Wednesday, July 27, 2016

Module 2, Chapter 12, Stage 2, continued

Continuing to play and experiment with surface design for my bag, I began by adapting the method worked in an earlier chapter, but instead of stitching for shibori dyeing, I stitched with a view to gathering the painted, dyed and patched fabrics in order to generate entirely new designs through stitching.

In the first example below I began by choosing one of my log cabin samples and stitched uneven lines of running stitch before gathering. Unfortunately because I stitched with normal sewing quality polyester thread, one of the lines of stitching broke. Thinking about this I came to two conclusions - the first was to use shibori quality thread next time, and secondly ungathered sections create a more interesting finished effect.

Log cabin sample:

Log cabin, stitched:

Log cabin gathered tightly:

In the next sample I chose some commercial striped fabric and gathered it more loosely than previous sample. I then rearranged the gathers in order to imitate, at least partially the lines in the image of the tiger's markings below.

Tiger markings:

Striped fabric:

Striped fabric, gathered loosely and then rearranged in an attempt to capture the tiger markings above:

Wrapping fabric strips with thread:

Instructions from "Three Dimensional Embroidery" by Janet Edmonds

Finely woven linen in first 'failed' black dye bath, wrapped in white crochet cotton:

Next step was to coil the above wrapped fabric into a pointed shape reminiscent of peaked shapes on tortoise shell:

I really like this shape. Definite possibilities for a possible panel for my tortoise inspired bag!
So I tried it again, this time using some of my more successful dyed black fabric, wrapping the fabric with white crochet cotton. Again I really like this little sample, even better than the one above, although sewing it into a coil shape was very hard on my fingers. Will need to remember to use a thimble next time and hope that needle doesn't break!!

Still wanting to experiment with a similar shape using a different construction, this time based on Jean Draper's "Raised structure with bound points" in her brilliant book Stitch and Structure, I created these little shapes. Though they have possibilities, I think I prefer the solidity of the above shapes for my bag. Reckon they will be considerably more hard wearing! :)

All in all a good day filled with lots of experimenting. What I enjoyed most was taking some of the earlier methods used in previous chapters and samples and adapting them in a new way.  Happy to be moving forward in my ideas for my bag, and beginning to "see" it evolve........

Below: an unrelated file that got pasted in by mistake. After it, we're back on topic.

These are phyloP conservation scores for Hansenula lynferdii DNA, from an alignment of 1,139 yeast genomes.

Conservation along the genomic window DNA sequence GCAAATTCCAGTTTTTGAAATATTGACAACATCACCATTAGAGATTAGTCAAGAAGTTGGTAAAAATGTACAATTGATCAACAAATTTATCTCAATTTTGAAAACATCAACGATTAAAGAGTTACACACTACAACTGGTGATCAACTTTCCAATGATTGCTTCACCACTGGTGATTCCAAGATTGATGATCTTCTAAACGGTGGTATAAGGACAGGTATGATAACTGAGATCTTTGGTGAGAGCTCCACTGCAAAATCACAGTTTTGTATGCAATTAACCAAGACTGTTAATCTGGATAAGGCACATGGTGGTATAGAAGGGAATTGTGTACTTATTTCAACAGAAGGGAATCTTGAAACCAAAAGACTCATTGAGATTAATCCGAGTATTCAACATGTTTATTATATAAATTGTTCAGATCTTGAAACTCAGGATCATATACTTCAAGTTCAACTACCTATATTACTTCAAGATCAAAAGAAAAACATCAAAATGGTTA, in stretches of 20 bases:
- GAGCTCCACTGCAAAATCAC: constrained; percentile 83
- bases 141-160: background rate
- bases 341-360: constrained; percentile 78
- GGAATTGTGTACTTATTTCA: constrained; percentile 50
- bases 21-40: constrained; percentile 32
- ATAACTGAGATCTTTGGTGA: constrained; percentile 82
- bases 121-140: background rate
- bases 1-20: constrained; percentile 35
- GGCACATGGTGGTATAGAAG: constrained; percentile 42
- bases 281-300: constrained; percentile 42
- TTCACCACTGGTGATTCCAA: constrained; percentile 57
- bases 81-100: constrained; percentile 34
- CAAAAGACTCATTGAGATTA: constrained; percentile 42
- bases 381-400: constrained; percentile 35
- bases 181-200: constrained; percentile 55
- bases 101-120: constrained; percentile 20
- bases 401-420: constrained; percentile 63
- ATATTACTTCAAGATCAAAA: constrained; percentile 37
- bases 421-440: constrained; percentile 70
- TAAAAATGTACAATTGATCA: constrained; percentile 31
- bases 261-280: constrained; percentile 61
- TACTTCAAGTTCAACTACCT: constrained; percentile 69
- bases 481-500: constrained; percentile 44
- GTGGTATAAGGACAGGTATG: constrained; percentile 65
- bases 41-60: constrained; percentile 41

Three Dimensional Embroidery,  Janet Edmonds

Stitch and Structure,  Jean Draper

Saturday, July 9, 2016

Module 2: Chapter 12 - Stage 2

The following pages are all from my sketchbook devoted entirely to gathering ideas for designing my functional, three dimensional embroidered item.

Working and playing with the 3D shapes in stage 1 (previous post) generated a few potential ideas. The two which seemed to hold the most interesting possibilities for working within a fairly limited colour palette were baby blocks made from pelmet vilene with each side displaying a variety of blackwork and other tonal hand and free machine embroideries; and bags. In the end I chose to work with bags, having discovered an interesting link between Native American Indian / Aboriginal medicine bags and a close relative to one of the animals I was researching, with an emphasis on the markings on his shell - the tortoise and turtle.

Native American Indian mothers sometimes make fetish medicine bags for their babies. These bags are made in the shape of animals whose attributes the mothers hope their little ones will develop. Girls fetish bags are made in the shape of turtles. Turtles are known for their long life spans. Turtles also symbolize Mother Earth, and are ancient symbols of longevity and patience. They only carry what they need - their shell.
Boys fetish bags are made in the shape of lizards. Lizards and snakes are known for their stealth and speed, qualities mothers wish for their male children. These bags function as good luck charms. When the child grows older the bags are sometimes attached to the child's belt.